Format: Academic Monograph
Publisher: OUP Oxford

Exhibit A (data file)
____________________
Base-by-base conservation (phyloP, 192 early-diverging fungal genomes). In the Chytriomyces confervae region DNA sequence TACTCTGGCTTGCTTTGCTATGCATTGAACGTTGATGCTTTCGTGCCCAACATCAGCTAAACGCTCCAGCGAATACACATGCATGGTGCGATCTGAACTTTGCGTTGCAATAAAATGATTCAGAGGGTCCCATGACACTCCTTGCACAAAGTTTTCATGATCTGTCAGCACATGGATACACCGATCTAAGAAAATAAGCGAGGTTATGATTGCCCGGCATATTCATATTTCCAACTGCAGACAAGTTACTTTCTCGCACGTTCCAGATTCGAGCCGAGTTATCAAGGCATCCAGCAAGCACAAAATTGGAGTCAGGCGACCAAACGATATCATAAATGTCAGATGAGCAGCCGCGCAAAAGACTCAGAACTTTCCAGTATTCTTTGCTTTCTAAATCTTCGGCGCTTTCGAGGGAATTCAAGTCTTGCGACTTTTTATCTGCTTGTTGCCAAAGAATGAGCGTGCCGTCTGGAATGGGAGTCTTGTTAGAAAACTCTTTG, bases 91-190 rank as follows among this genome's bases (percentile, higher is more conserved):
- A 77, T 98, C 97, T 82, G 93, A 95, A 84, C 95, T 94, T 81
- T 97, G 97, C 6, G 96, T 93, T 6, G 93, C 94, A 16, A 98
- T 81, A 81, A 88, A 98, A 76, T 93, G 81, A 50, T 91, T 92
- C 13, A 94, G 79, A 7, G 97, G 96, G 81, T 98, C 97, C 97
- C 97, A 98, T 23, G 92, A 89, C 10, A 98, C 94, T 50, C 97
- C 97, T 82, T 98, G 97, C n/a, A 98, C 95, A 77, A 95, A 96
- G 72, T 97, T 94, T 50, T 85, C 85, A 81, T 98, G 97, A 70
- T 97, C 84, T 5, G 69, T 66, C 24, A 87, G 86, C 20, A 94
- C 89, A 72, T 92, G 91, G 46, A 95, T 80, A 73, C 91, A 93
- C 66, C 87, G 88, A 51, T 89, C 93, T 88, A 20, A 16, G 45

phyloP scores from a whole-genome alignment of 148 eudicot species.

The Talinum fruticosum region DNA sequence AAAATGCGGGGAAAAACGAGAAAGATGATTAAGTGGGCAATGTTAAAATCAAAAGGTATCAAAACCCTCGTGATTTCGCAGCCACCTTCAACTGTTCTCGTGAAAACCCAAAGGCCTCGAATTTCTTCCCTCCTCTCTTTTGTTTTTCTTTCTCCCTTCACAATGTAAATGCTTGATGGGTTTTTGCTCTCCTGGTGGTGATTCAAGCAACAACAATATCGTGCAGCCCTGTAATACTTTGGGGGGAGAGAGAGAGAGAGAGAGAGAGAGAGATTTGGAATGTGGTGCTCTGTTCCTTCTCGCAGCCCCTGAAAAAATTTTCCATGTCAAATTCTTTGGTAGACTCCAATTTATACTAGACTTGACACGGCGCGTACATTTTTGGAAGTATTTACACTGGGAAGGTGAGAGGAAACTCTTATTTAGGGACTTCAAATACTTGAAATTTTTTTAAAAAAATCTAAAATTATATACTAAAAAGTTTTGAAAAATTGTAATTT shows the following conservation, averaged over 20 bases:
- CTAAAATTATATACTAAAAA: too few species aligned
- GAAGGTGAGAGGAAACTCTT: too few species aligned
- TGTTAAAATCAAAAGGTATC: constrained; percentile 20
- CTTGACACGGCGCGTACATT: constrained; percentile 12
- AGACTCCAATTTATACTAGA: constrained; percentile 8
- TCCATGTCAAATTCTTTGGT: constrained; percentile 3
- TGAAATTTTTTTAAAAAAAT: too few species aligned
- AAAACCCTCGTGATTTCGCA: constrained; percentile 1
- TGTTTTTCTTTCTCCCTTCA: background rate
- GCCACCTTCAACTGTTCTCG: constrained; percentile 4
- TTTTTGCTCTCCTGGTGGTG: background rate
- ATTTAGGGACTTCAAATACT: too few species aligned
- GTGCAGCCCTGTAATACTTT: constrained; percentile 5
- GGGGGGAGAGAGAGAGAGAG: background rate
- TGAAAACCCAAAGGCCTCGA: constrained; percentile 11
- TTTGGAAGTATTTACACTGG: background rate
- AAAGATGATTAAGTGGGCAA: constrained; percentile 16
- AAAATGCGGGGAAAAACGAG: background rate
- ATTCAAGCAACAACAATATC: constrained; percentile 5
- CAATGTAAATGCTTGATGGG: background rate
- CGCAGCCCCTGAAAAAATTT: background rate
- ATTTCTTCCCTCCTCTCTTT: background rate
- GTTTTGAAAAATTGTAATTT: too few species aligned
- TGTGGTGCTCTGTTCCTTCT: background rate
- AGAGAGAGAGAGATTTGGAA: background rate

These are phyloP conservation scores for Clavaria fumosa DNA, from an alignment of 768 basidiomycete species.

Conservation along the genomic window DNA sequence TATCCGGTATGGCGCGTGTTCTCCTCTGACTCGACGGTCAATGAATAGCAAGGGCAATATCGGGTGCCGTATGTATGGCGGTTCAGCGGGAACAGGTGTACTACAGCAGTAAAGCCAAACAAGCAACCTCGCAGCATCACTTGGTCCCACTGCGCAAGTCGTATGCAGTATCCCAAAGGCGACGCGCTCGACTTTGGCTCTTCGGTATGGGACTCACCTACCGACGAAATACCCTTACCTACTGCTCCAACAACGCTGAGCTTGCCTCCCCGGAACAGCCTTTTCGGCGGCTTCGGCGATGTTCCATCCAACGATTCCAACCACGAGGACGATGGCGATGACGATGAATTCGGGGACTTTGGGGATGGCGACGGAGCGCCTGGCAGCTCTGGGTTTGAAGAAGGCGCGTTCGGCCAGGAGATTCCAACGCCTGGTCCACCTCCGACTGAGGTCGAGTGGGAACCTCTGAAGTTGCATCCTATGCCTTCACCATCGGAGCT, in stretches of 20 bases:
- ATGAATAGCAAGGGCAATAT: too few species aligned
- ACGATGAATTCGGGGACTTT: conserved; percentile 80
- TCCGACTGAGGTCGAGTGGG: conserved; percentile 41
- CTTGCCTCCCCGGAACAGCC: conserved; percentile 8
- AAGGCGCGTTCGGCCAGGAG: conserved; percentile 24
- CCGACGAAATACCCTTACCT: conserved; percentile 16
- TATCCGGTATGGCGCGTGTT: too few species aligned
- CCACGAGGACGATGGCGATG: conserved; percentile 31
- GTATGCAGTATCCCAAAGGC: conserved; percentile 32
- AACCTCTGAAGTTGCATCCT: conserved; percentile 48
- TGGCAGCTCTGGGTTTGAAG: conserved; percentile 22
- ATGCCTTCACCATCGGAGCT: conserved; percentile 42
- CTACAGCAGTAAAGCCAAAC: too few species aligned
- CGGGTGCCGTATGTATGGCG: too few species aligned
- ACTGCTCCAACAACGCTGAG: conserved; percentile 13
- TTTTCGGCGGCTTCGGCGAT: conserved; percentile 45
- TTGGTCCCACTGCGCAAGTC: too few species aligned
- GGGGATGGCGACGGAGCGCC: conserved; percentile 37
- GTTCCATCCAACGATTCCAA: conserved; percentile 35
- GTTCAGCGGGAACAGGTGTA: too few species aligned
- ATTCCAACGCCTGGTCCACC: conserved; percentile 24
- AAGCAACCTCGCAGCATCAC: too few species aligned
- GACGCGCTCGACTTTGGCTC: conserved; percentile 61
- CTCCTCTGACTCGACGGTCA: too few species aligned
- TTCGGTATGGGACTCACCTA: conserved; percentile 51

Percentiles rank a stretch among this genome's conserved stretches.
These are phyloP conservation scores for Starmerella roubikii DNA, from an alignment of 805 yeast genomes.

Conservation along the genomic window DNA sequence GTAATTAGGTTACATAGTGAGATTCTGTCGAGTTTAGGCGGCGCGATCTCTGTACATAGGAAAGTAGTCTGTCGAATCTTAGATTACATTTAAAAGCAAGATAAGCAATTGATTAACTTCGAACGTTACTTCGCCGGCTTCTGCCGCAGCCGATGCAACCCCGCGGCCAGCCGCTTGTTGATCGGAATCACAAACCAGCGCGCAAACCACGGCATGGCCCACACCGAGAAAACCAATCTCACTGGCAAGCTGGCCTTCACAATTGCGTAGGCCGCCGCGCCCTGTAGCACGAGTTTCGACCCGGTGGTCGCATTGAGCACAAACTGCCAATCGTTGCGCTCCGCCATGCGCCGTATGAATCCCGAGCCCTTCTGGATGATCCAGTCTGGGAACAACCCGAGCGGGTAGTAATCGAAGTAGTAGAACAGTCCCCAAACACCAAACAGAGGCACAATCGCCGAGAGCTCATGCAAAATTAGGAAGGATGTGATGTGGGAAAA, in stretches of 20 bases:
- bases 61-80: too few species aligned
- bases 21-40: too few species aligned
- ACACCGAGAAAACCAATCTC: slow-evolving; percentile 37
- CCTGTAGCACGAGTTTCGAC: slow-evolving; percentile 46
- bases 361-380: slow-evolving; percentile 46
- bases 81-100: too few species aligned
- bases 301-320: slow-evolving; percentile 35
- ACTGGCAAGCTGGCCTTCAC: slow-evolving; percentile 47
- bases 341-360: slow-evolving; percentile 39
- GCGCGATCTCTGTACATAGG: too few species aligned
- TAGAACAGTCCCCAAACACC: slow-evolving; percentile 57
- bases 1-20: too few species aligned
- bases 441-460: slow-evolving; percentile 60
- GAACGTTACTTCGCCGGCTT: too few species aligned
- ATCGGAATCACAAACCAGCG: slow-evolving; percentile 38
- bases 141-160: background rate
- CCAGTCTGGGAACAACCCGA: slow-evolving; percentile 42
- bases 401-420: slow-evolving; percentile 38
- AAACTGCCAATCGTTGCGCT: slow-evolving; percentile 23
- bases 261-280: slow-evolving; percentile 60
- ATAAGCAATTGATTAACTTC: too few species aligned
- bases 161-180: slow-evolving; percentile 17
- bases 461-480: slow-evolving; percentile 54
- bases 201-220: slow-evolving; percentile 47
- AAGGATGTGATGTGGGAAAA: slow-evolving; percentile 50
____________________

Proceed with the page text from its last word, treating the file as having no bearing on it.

In the face of modernist works like Stein's Tender Buttons or Duchamp's Fountain, the baffled public routinely asserted that such works were not art at all, but a fraudulent attempt to pass off patently absurd art as serious and ambitious. Modernist Fraud uses these assertions to understand the context which spawned them, a context premised on sincere intent, a context that would be clumsily responded to by New Criticism's intentional fallacy. Along the way, it goes to newspaper accounts of art scandals, such as the 1913 Armory Show, the 1910 Postimpressionist show, and Tender Buttons; to daily syndicated columns; to parodies and doggerel; to actual hoaxes, such as Spectra and Disumbrationism; and to the contents of the magazine Blind Man, including a defense of Duchamp's Fountain and a bizarre interview with the grandly unstable painter Louis Eilshemius.
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